Duck Feast

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Heston Blumenthal’s “Perfect” Peking Duck

I’ve done parts or all of a few of the recipes from Heston Blumenthal’s In Search of Perfection cookbook (you can see most of the TV show on YouTube), and it’s always been spectacular. Then my daughter asked for a super-special duck dinner for her 11th birthday, and I thought, what a great time to try Heston’s “Perfect” Peking Duck.

Some of you may recall that, two years ago, I made a “Halloween Horror Menu” for my daughter, including “snail eyeballs,” “zombie bacon,” and other delights. It worked, more or less, but this time I thought it’d be fun to let Heston Blumenthal do the figuring-stuff-out part, and just execute. (Incidentally, I’m going to be starting a blog, which I hope will include some video as well, in which I do this kind of crazy modernist home-cooking stuff. This post, part one of the Peking Duck Meal, will be revised and become the first major post on that blog. I’ll let you all know when that goes live.)

Anyway, I read some blogs and such online, and found that there have been some pretty consistent difficulties. Most of them strike me as arising from not doing what Heston tells you to do, which is a mistake. But there is one bit that will take some rethinking—so I asked questions and did some research, and we’ll see how my changes work.


Butchering the Ducks

I bought 2 ducks at a big Chinese supermarket. They come with heads and feet, which is useful, as I’m going to be making a very gelatinous stock. Then I needed to cut them up, and divide the excess bits into two equal piles.

Here you see two trimmed ducks.

2 ducks.jpg

Here are the heads, necks, and feet in two pots. These will be used to make a double stock.

Heads in glass.jpg Heads steel.jpg

Next, I slowly and carefully peeled the skin from the ducks, keeping it as whole as possible. The meat is divided into four legs, one bone-in crown, and two boneless breasts. Here’s the meat:

Butchering .jpg

And the two sheets of skin:

Skins.jpg


Stock

Now half of the bones and trimmings, plus some extra duck wings (they were cheaper than chicken!) and half a pig foot, together with a little shaved ginger, scallion (spring onion), dry sherry, and quite a bit of cold water go into the pressure cooker. I’m using an InstantPot, my birthday present, which is wonderfully idiot-proof. This has to run at full pressure for an hour.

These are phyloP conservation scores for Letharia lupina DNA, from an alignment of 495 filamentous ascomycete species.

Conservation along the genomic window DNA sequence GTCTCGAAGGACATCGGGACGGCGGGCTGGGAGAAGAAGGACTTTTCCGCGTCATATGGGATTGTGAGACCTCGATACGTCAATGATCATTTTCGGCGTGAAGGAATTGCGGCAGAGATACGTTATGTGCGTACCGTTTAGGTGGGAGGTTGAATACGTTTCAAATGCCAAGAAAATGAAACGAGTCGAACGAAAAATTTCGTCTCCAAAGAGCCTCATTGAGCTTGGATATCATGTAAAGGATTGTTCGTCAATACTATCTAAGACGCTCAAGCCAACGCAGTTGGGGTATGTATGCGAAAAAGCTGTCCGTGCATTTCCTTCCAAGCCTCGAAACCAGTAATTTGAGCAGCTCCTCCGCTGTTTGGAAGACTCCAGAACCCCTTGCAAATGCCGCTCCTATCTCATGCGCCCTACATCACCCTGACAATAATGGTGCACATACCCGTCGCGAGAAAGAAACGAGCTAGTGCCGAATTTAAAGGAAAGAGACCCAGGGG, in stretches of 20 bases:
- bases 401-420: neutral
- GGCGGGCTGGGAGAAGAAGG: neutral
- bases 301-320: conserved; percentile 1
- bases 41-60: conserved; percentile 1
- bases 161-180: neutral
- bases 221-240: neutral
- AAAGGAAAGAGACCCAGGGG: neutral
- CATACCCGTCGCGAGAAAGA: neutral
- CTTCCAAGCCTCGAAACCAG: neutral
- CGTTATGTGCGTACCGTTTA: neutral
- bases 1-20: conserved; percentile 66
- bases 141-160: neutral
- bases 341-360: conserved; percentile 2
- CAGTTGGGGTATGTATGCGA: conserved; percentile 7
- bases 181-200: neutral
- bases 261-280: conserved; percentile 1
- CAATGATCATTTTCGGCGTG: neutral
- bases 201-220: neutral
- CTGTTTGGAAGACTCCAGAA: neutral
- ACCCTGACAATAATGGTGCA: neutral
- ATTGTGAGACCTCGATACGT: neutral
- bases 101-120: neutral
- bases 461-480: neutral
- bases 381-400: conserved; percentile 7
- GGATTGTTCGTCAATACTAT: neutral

Instapot .jpg


Leg Confit

While that’s cooking, I started the leg confit. Now here’s where there’s a real change from Heston’s recipe.

He calls for old-fashioned confit poached in duck fat. That works, of course, but the fat is expensive, and with home immersion circulators it’s really not necessary. But everyone complains that, when they do the recipe the way he says, the confit comes out ridiculously salty. Why?

I figure that people aren’t allowing for the fact that in traditional confit, the cooking medium absorbs a great deal of salt and spices. If you’ve ever made traditional confit, you know that at the bottom there is some beautiful jelly—which is ridiculously salty. So I knew I’d have to reduce the quantities.

Heston wants you to dry-brine the legs for 12 hours in a great deal of dry spices and salt—150g salt, almost 50g star anise, and so on. Then you wash this off in many changes of cold water, and only then poach in fat. So my approach is simple.

I packed the inside cavity of each pair of legs with some fresh ginger, powdered ginger, Sichuan peppercorn, star anise, and cinnamon. I salted all the legs more or less the way I’d plan to salt them just to cook straight in a pan, and used quantities of spice that looked appropriate, if a little light: I know that a very long immersion-cook is going to drive those flavors through and through, and I don’t want to overdo it. Then I added some trimmed fat and a whole mandarin orange peel, sealed it up tight, and fired up the circulator. 149F for 24 hours—that’s the recommendation of a number of fairly reliable sites and books.